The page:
Ekua Bayunu: There are two things that just happened - one, was that Nigel just laid down a challenge to me as a new Councillor to look at what is happening in Manchester. And I grab it with both my hands. As I think I have told you before, I am an artist, so I am an artist-politician. I think that is really crucial in terms of bringing that knowledge and that passion for supporting that creativity, as a solution tool within this.

As I said, I am still living in Moss Side. Like every area, it is divided into little areas. I used to live on the west side of the Princess Parkway, where terraced houses were flattened and new houses were put on top of them - it's called the Alex Park estate. I now live on the east side, which is still the old terraced housing. One of the things when I was living on the other side, I was told - the problem is Ekua, you live here, but you're not from here. So a really poignant reminder of what the stresses are is in that phrase.

I remember too, witnessing an episode that I challenged. I was in my house, looking across the street, two young boys probably around my son's age, climbing a tree. A tree, not in anybody's house, just on the side of the road. A police car pulled up, started to talk to the boys who were climbing the tree. I thought - what on earth are they doing, so I came out to have a listen. The kids were being challenged - what are you doing, why are you doing it? So, I went - wait up, why are you challenging two young children for climbing a tree? With everything else going on in the world in terms of drugs coming into the area, and so on and so on. It was a weird thing - I don't know if it was because of my presentation or what, it was like watching their brains switch. They had such a narrative that everything a young black man did was bad and had to be questioned and challenged, that they themselves when it was pulled up was like, oh yeah - what on earth are we doing? How do we work with them, how do we get through to the human beings who are the actors, who are acting out the racism in the institutions?

When we come to the role of leadership, and young people's voice in that, and also Councillors, I think it is really important to call on people like myself and encourage others to wrest power back. Our voices need to be heard, because we are excluded all the time. How do we fight together through the books we write, the organisations we set up, through the education process of politics and the creativity and the young people. How do we work together to address this? That is my challenge back to you guys.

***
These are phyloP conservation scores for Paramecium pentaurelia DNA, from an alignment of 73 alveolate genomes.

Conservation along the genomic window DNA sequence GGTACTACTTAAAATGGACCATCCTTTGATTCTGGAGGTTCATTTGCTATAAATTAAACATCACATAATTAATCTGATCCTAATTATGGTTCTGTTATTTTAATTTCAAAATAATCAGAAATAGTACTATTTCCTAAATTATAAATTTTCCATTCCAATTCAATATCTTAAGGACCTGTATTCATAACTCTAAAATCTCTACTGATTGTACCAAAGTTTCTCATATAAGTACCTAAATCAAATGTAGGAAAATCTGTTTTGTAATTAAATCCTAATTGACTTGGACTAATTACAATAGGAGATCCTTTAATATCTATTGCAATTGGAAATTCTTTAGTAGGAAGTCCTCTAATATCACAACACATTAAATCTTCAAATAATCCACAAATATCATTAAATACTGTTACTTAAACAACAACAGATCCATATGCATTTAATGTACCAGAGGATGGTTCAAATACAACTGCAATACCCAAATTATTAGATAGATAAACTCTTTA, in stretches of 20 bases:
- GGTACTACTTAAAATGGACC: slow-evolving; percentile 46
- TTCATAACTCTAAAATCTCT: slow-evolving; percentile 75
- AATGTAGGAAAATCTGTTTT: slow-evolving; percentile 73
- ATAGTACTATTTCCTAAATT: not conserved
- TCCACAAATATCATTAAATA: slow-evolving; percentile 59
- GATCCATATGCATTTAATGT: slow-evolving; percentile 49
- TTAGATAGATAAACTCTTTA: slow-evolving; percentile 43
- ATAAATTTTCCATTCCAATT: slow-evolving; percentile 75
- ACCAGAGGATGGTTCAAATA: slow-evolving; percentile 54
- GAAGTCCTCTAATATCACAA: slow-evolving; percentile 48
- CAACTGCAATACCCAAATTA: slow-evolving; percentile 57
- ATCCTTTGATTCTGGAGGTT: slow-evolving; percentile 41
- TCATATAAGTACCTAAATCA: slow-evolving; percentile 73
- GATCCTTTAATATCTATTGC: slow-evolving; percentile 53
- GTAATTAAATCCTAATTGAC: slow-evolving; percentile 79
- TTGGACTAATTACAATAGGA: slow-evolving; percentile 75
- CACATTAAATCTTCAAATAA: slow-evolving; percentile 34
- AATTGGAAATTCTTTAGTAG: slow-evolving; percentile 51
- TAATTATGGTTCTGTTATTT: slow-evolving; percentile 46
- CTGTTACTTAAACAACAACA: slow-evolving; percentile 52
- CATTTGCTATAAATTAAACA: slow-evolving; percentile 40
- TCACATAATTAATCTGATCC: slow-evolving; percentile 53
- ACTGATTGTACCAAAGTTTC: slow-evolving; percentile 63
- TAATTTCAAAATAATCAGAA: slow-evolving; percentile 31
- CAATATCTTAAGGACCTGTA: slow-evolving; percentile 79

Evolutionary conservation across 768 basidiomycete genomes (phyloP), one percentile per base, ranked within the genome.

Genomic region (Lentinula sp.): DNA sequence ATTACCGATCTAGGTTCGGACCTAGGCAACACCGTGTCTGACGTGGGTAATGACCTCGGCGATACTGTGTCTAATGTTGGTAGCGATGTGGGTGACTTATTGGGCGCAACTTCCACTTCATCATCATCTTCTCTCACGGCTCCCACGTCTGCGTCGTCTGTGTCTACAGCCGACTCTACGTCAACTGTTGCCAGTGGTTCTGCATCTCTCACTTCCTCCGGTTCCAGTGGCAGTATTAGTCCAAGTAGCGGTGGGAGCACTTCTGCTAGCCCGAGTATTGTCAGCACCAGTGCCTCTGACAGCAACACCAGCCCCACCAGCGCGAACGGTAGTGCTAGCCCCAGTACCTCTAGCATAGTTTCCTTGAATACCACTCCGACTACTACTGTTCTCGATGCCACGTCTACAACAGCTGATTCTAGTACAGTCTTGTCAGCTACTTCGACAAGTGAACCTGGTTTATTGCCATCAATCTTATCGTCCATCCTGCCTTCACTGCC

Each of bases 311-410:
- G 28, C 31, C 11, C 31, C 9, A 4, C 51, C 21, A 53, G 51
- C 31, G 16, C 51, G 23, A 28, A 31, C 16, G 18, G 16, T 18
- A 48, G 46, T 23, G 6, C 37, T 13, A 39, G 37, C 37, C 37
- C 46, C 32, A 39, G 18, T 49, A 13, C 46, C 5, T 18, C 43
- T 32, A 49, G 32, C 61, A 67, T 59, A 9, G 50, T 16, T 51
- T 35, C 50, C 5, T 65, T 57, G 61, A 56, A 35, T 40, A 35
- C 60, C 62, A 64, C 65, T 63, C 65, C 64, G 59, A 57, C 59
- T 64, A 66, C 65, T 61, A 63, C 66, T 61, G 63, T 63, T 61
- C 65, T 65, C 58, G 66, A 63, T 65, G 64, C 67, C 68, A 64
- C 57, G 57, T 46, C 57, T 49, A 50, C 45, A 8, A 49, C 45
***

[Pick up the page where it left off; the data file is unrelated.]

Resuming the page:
Thirza Rae: I think there is a lot of activism and groundwork that I do here in Moss Side Manchester. Not only do I do the work with my youth charity, GREAT, but the work I do as a community activist with a group of other people. Some I went to school with, some I hung out with at the youth club. We have come together to form a Concerned Citizens group, and we regularly feedback to each other, capturing things in real time that happen on the streets of Moss Side.

There are times when we are on the ground when something happens to oversee what the police are doing. A few years ago there was an incident, the stabbing of a young Somalian boy not far from where I live. I recorded it, sent it onto the group, and before I could even bat my eyelids, I was getting support from fellow community activists. We have to be community guardians. If we were going to sit down and wait for the police to do it, or funding for the Council to put things in place, we are failing ourselves and our children. That is my view. We are utilising the time that I have, and physically getting out there, being out there, capturing, sharing and working alongside others that are like minded. We need people that see what we see and are like-minded to push the agenda forwards.

Joy White: I was just going to say that one of the things that has struck me - and it's one of the reasons I wrote the book as well - is for the past to be in conversation with the present. So when Nigel was talking about the Newham Eight. That was forty years ago wasn't it, and yet these kinds of challenges that young people face have been in existence since then. There is a continuity there, and I think that one of the things that we can do is try and bridge that disconnect between young people now, and where we were and what we did. To listen, and to listen quite closely to what they are saying, and pay less attention to how they are saying it. Because sometimes in the drive for respectability and for everything to be ok, we drown their voices out - they are not saying things in a way that we want to hear. So when we hear those lyrics and hear that creative expression, then I think as a community - or as communities - we ought to pay attention and take that up as well.